Have you ever visited a website and thought, wow! Nice website…..but where do I go from here?
The problem faced by most small #business owners is that we may choose to build our own websites in an effort to save some money. Self-build sites are quite commonplace now, but if site building is not really our strong point, we will probably just pick the prettiest template we can because we want our site to look nice, right?
On the other hand, we may recognise that building a website is something best left to others, so we scrape together every last penny we have to hire someone to create a site for us.
Again, the problem with this is that whoever you hire will want to go out of their way to deliver a pretty site that looks good, but may not be the easiest thing to navigate.
What Do You Want Your Website To Do?
If your main goal is to use your website to encourage visitors to sign up to your email newsletter, or to get them to follow you on #social media, is it easy for your web visitors to do this?
What if you are trying to drive traffic from your social media pages over to your website. Once your visitor arrives on your site, is it obvious to them what they have to do next?
What is your ‘most wanted action’, what is the one thing that you want your web visitors to do above all else?
It has to be completely clear and obvious what you want visitors to do once they land on your page. If you want your #Facebook followers to visit your site and sign up for your email newsletter, then will that happen if you point your link to your home page that has no sign-up form, or even a mention about joining your newsletter?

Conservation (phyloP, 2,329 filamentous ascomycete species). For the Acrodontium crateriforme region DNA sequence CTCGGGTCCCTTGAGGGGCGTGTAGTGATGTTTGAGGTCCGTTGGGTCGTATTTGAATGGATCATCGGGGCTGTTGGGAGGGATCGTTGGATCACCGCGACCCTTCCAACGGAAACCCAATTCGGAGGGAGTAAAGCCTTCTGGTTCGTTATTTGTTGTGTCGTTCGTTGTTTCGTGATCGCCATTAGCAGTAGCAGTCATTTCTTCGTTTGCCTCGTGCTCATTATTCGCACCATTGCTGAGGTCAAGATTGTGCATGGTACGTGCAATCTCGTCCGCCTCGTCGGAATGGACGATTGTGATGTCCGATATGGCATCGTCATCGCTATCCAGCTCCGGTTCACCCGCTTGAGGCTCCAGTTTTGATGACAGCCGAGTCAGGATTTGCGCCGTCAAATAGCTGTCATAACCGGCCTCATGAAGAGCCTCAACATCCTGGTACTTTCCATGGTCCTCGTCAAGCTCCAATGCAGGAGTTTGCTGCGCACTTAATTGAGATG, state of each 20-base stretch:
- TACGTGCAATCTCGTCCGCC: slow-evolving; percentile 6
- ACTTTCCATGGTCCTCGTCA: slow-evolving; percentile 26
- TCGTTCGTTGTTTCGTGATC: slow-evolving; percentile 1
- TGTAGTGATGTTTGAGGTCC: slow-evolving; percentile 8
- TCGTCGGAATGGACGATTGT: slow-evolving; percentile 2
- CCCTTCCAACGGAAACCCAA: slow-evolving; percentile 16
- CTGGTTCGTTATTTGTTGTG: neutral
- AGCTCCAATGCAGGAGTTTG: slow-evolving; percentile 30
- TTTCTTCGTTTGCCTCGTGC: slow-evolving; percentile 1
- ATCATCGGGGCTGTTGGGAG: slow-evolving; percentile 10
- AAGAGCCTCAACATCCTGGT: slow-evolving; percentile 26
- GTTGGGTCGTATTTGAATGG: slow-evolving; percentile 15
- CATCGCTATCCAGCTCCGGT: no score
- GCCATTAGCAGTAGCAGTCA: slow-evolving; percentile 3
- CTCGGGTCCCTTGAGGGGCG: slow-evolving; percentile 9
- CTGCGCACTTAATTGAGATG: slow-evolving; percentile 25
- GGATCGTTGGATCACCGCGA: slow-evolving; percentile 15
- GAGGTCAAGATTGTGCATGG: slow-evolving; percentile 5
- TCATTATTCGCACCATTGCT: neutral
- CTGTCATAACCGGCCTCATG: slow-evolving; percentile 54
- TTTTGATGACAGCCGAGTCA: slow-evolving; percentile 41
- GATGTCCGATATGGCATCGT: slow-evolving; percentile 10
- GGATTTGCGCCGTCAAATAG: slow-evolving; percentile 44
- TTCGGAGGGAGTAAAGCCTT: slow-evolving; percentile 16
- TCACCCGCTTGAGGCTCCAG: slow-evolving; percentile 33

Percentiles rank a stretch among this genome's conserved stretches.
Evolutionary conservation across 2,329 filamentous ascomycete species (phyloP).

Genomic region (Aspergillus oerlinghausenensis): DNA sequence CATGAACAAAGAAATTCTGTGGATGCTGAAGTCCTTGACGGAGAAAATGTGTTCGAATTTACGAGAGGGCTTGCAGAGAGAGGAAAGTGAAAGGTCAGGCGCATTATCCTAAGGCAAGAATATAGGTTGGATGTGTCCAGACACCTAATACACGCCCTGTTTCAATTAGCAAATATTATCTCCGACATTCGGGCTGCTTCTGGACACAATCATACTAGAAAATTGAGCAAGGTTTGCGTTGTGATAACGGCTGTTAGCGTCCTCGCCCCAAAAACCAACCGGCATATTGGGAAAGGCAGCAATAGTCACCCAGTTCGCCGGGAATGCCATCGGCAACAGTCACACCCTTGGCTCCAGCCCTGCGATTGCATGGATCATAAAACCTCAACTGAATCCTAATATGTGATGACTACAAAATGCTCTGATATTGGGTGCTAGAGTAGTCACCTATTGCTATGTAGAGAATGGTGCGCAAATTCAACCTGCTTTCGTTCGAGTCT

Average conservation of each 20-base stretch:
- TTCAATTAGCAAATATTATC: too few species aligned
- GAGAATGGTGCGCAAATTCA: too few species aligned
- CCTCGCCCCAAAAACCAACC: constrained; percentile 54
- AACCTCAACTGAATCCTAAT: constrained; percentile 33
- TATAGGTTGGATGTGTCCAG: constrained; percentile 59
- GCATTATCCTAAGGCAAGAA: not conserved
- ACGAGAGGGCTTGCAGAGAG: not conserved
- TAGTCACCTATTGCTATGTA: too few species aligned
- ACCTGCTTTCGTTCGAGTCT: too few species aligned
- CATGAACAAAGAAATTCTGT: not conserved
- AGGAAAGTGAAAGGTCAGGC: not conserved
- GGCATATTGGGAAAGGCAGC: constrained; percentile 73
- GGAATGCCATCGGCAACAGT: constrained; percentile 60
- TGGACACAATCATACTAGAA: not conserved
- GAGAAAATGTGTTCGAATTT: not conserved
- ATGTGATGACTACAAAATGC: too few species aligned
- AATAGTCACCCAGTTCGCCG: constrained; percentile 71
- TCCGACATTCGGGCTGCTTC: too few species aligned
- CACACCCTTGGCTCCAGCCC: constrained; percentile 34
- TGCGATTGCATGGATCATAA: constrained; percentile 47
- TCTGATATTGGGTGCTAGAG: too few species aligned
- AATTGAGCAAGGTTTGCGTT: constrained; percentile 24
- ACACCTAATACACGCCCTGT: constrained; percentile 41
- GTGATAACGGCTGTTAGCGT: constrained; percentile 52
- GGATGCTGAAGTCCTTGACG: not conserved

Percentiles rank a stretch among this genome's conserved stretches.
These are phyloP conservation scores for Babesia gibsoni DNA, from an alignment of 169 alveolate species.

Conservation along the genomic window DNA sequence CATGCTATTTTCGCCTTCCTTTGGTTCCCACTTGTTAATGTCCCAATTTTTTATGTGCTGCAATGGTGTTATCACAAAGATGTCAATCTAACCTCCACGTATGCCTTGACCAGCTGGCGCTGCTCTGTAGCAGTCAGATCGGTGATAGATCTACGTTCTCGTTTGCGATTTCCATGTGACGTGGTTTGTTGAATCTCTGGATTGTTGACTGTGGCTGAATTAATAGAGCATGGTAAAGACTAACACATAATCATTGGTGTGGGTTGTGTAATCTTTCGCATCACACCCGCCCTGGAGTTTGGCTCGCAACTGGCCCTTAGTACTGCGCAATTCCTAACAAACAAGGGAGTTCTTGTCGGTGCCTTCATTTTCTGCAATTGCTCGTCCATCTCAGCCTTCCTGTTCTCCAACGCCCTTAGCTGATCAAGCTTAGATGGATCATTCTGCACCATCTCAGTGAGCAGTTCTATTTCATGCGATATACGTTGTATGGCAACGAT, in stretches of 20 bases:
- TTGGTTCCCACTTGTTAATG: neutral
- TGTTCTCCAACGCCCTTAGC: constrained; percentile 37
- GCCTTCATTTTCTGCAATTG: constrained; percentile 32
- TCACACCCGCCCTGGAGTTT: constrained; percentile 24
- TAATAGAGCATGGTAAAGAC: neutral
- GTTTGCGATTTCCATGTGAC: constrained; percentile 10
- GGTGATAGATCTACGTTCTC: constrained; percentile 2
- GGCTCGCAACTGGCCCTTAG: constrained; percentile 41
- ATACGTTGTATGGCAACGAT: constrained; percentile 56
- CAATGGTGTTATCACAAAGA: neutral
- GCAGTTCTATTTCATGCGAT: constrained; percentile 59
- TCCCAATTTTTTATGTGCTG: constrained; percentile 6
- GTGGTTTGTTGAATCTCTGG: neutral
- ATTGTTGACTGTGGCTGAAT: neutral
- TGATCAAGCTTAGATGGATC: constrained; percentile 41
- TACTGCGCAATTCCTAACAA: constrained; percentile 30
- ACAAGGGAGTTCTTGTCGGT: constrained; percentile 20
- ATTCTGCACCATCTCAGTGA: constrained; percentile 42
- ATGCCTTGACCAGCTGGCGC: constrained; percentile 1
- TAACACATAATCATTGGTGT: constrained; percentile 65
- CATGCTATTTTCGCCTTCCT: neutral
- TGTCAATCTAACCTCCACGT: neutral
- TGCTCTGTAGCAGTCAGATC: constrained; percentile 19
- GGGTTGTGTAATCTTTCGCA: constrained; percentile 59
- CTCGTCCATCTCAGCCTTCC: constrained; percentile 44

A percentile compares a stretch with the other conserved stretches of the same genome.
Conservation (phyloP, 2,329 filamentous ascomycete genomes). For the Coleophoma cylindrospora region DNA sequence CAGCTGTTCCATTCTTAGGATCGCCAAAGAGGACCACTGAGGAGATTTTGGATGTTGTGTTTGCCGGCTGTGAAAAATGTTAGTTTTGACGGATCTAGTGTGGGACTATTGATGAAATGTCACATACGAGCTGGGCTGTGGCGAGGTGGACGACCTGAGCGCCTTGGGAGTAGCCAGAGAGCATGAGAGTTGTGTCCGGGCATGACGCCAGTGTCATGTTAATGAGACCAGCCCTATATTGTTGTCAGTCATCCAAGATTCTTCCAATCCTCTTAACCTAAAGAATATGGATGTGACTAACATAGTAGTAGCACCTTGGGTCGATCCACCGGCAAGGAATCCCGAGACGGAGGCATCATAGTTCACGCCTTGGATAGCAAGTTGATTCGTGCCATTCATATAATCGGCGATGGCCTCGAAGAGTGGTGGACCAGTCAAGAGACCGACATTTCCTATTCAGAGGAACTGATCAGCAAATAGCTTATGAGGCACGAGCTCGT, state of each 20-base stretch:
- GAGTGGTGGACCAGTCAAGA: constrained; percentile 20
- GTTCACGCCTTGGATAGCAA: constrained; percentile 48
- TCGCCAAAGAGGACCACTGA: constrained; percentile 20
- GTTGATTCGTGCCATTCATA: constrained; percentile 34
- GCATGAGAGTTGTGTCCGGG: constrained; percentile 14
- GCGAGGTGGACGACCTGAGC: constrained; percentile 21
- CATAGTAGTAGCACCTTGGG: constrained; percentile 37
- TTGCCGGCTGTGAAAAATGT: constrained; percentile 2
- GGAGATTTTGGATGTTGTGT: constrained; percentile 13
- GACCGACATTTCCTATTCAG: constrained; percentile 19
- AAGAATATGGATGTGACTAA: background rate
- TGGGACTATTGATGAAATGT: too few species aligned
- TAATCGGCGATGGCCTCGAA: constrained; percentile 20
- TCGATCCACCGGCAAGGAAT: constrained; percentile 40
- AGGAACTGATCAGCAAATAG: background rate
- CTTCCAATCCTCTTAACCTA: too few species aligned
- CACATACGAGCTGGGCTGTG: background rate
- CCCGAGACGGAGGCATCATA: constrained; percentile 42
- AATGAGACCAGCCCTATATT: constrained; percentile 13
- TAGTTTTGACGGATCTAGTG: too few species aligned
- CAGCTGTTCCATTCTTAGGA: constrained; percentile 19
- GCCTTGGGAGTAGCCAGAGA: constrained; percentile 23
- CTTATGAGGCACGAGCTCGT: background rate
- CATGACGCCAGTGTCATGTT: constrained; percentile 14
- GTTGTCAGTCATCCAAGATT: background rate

Make Each Page On Your Website Specific
Each of your web pages must have a purpose. You want people to join your email list? Then send them to a page on your site that has the opt-in form, and that explains about what they can expect from signing up, frequency of contact, expected content etc.
Be clear to yourself about what your ‘most wanted action’ is. If you are not sure what you want people to do once they arrive at your site, then how are they supposed to know either? Confused visitors will quickly click away from your site.
If you are sending people from #Twitter to buy something from your website, send them to your sales page and make it obvious what they need to do to buy from you. Keep them focussed on your page by not including anything else on the page that could be distracting.
Try not to put your social media buttons or email list sign-up links on a direct sales page. This gives your visitors the temptation to move away from your page before buying anything.
Yes, you want to give your customers a choice, but you don’t want to give them too much choice if it means them becoming confused or overwhelmed. When this happens, nothing happens!
Outsourcing your web development
If the thought of building your own website strikes fear into your heart, then of course the next logical step is to hire someone to built one for you.
Most small businesses don’t have a lot of money to splash around, so you have to make every penny count. A new website is an investment that can pay you back in droves, so you will need to get it right from the word go.
When looking for a web developer or web development company to take on the task, be sure to choose wisely.
You may be impressed by all the blurb and sales hype they send you to read, but the best way to pick a good web developer is to listen to what they ask you, rather than what they shout at you.
Here are the key words to listen out for: What do you need your site to do? If a web developer ask you that question, then you can be sure you are on to a good one.
However, if they spend twenty minutes telling you how wonderful they are, and how many industry awards they have won, then run. Run away fast!
Ultimately, what you need is a web developer who actually understands sales and #marketing. Surprisingly there are not many that do. Don’t let them blind-side you into letting them create a site that they want, rather than a site that you need.